WILMINGTON — Eight months after they helped win a moratorium on the construction of high-density apartments in the harbor area, a group of residents are going into the house-building business to persuade city officials that single-family homes--not apartments--are what the community wants.
About 25 people, most of whom belong to the Wilmington Home Owners, the largest residents' organization in the community, have formed an unusual limited partnership to buy a three-acre lot at 815 E. L St. that they plan to develop with 20 to 30 single-family homes.
The lot, enclosed by a chain-link fence topped with barbed wire, is littered with flatbed trucks and stacks of freight containers. It has been the source of countless complaints to the city from neighbors who say that the containers are an eyesore and that trucks using the lot make noise and block streets day and night.
The lot is just a half block from Holy Family Catholic Church, the focus of religious and social activity for much of east Wilmington. Many of the investors in the project met through the parish, and have come to trust one another because of their affiliation with it.
Homes for Investors
The investors, who call themselves HOP (Home Ownership Partnership), are expected to be the eventual owners and occupants of the homes, said Lottie Cohen, an Inglewood attorney hired by the group. In several cases, however, the investors said they will sell their interest in the project once the homes are built.
"The partnership is not geared toward maximizing profit," Cohen said. "In this community, the concept of home ownership is so cherished that they see this as a way to own a piece of land."
Added Raymond Madrigal, a retired machine operator who has joined the group but does not plan to live in the new development: "Instead of putting my money in the bank, I am putting it here. I want to help clean up the community. A lot of people need good homes."
Peter Mendoza, president of the homeowners organization and the leader of Home Ownership Partnership, said the investment group represents a new "put-up-or-shut-up" extension of the homeowners organization that will allow its members to take an active role in changing Wilmington. The year-old homeowners organization has been a vocal critic of city government, asserting that the community has been treated like a neglected stepchild and that it lacks basic services that other communities in Los Angeles take for granted.
Message to Politicians
"Usually homeowner groups have strength in numbers and can get politicians to listen, but in this community it takes a whole lot to get the politicians to listen," Mendoza said. "So rather than sit around and wait, we decided: Why not do something ourselves? We are going to get out our hammers and nails and we are going to build houses. We want to demonstrate once and for all that, yes, there is a need for this kind of housing, and yes, it is economically feasible."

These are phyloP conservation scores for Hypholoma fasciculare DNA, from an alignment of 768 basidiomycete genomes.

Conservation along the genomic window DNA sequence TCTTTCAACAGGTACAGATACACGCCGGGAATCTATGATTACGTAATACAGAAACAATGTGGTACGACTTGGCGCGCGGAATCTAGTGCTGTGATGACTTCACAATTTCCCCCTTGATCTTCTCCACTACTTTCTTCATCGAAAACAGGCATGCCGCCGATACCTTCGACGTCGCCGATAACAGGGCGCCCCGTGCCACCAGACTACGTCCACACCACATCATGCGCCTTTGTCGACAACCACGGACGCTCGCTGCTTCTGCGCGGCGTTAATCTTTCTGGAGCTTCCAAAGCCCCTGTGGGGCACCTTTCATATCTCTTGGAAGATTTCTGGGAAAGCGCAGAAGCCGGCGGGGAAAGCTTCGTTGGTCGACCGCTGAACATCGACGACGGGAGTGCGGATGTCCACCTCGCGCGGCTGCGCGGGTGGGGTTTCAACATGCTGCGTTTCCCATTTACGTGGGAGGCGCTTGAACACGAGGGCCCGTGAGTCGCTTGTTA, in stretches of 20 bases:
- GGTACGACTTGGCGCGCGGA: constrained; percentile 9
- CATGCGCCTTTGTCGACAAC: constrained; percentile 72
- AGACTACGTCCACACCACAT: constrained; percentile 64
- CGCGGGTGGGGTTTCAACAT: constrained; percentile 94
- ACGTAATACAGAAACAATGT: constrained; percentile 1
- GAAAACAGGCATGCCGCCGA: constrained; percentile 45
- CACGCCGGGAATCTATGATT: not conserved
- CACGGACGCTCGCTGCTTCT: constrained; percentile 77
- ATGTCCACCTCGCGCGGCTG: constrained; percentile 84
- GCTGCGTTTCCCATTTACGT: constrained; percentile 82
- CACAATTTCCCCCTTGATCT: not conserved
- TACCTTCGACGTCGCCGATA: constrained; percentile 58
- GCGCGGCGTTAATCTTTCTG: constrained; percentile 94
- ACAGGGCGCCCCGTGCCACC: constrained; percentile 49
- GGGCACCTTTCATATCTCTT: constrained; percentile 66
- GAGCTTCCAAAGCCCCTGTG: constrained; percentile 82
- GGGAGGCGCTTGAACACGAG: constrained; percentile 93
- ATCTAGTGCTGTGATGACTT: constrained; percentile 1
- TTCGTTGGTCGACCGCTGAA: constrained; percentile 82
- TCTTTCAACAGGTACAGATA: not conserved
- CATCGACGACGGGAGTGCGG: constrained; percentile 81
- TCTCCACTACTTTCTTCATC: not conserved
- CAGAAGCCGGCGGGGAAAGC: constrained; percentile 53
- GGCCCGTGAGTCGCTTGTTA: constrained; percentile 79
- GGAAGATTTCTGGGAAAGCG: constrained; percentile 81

Early this year, the organization was instrumental in persuading harbor-area Councilwoman Joan Milke Flores to push for the one-year moratorium on high-density apartment construction in Wilmington and Harbor City. The moratorium, approved by the City Council in March, cut in half the amount of construction allowed in the two communities, and came at a time when dozens of apartment complexes were being built or planned.
Residents, who complain of overcrowded schools and insufficient public services for people already living in Wilmington, have argued that developers should shift to single-family homes, which they say would allow manageable increases in density and encourage pride in the community through home ownership.
Many longtime residents, particularly those who belong to the homeowners organization, complain that new apartment complexes are built by absentee landlords who don't care about the community, and who build poorly constructed complexes that are destined to become Wilmington's future slums.
'Pride in Ownership'
"I feel strongly that people feel pride in ownership," said Olivia Cueva-Fernandez, secretary of the homeowners organization. "By having a home, they will fix it up. It may not be fancy compared to Palos Verdes, but it will be their own."
But developers, who deny that their projects are substandard, have long maintained that the only single-family homes they could build in Wilmington would be too expensive for residents of the working-class community. Hubert G. Toll, who has about 200 apartments under construction in Wilmington, said high-density apartment developments are necessary to meet the housing needs of the community.
"People here are of a lower income and it is hard to qualify them for a house," Toll said. "The price of property dictates that the houses you could build wouldn't be affordable houses. This is a blue-collar labor area and affordable housing can only be achieved through higher density.